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Beeswax Finish

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  • #16
    Carnuba wax is a plant based wax. Bees wax is.....well, from bees, insects. The properties are different. Bees wax tends to stay on the soft side while carnuba wax hardens considerably once applied. Someone (anyone) can tell me I'm wrong here.

    Tinwood

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    • #17
      Tinwood, that's correct.
      Bee's wax is wax from bees. They sweat out flakes of it for construction.

      Carnauba comes from a species of palm tree.

      After the mess that I made for myself in a hot beeswax application, not again.
      Brian T

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      • #18
        Over the years I have settled on tung oil or helmsmen satin spar urethane for a finish on my sticks. One they have curd .l often use a coat or two of Johnson& Johnson paste wax, it is a hard wood floor wax ,melting it in with a hair dryer. We average 65” of rain a year down here and it adds another layer of protection. And I like the luster it adds.
        Last edited by Randy; 01-03-2020, 09:30 PM.

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        • #19
          I use the Beall system. which is three kinds of buffing wheels, compound and wax. The best thing about the system there is no heating and mess. Wax goes directly on the buffing wheel. Wood Buff kit has gained a multitude of admirers - especially among turning enthusiasts. Its ease of use, coupled with the sheen it produces, makes it a particularly elegant solution to many finishing dilemmas. I got it because I was never happy with a fine finish and I noted at top woodcraft shows their finish was perfectly smooth and really showed off the wood. I wanted that finish with work that show off the wood grain. Wax is almost never used as a primary finish but is instead used to complement other finishes. Wax can be applied over oil finishes, such as tung oil, or over other finishes such as shellac, lacquer and etc. The benefit of wax on finishes such as these is that the wax can be buffed to provide a fine shine, and the wax is easy to re-buff as needed. I use both waxes depending on the shine and softness I want on a piece of work.
          There are many different waxes available. The following is a general list of advantages:
          • Mildly water resistant
          • Moderately resistant to acids and alkali
          • Does not color the finish of the wood
          • Easy and quick to apply (rub on, rub off)
          • Very forgiving during application
          • Easy to re-apply if the original finish becomes worn or damaged
          • Non-toxic and food-safe
          • Carnauba wax is one of the hardest natural waxes, and takes a hard, glossy shine with a slick feel. By itself, it is brittle and very difficult to polish once it has dried.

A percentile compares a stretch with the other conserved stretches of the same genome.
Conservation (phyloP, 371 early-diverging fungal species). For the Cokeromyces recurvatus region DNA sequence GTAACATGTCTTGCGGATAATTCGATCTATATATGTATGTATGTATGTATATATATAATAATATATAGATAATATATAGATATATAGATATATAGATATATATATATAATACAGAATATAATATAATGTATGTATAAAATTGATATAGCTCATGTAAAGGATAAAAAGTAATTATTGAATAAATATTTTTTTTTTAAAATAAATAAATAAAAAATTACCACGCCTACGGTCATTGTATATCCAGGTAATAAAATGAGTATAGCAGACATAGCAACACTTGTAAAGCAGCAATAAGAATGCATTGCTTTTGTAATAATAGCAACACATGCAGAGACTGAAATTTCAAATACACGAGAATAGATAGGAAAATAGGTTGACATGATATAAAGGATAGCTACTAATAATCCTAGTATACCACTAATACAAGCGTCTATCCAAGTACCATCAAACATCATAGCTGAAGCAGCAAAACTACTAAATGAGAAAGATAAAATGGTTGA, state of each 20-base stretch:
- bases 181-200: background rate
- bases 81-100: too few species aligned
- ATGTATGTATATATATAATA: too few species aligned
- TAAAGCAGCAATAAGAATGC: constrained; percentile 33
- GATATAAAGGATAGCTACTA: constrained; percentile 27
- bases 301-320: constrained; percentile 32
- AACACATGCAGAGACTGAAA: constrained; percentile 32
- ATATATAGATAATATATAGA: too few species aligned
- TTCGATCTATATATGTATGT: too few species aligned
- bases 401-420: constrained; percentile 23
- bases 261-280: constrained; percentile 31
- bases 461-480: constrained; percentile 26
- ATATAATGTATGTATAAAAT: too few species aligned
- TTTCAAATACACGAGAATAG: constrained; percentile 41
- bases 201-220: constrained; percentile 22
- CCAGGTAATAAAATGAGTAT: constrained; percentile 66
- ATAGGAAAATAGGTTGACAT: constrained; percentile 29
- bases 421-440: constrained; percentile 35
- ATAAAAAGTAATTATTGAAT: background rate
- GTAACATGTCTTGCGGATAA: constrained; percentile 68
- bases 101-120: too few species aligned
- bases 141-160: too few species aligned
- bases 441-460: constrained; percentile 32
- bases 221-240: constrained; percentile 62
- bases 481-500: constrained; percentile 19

• Beeswax is a moderately soft, sticky wax with a wonderful smell, and it buffs out to a mellow glow. Although it becomes slippery when it melts, at room temperature it is too sticky to use for machine surfaces like a table saw tops. This stickiness, however, makes it ideal for surfaces that should not slip too easily. Some people also find the beeswax smell objectionable. I use beeswax for a softer look.
          • It is notable that unless you are wanting that perfect finish. All this extra work is not noticeable to the normal buyer.... unless you got a buyer who wants perfection or an outstanding smooth finish or someone like me who can see the difference between the two.
          Last edited by Dileon; 01-05-2020, 09:04 AM.

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          • #20
            Originally posted by Sammy66 View Post
            Thanks. I originally got interested in the "wax" finishing question because I have seen a foreign carver's work and that is what he uses. The finish on his carvings and what it does to the colors is stunning. It creates a very muted and elegant appearance in his work. (Plus he must spend hours sanding his work.)
            This kind of finish was what got me interested in the first place. I had a hard time finding out the secret although. most people do not like giving away their finish secrets..LOL the Beall wood buff system. Yes, tons of sanding and then.. It is the layers ...for you would be the paint, and the finish you put on it. Then the buffing with compound to take out all the paint bumps, then buff with the wax. Buffing wheels come in the round to ones that fit on a lathe or motor. For me, it was worth the whole kit 80 dollars for the kit plus lots of how-to videos from the manufactor...to get that special elegant look and most of all really taught me a lot about final finishes. Most of all I hate heating waxes and etc. for polishes...big mess. And this was easy to learn and use. This is the finish that most top of line woodworkers use for shows.
            Last edited by Dileon; 01-05-2020, 09:58 AM.

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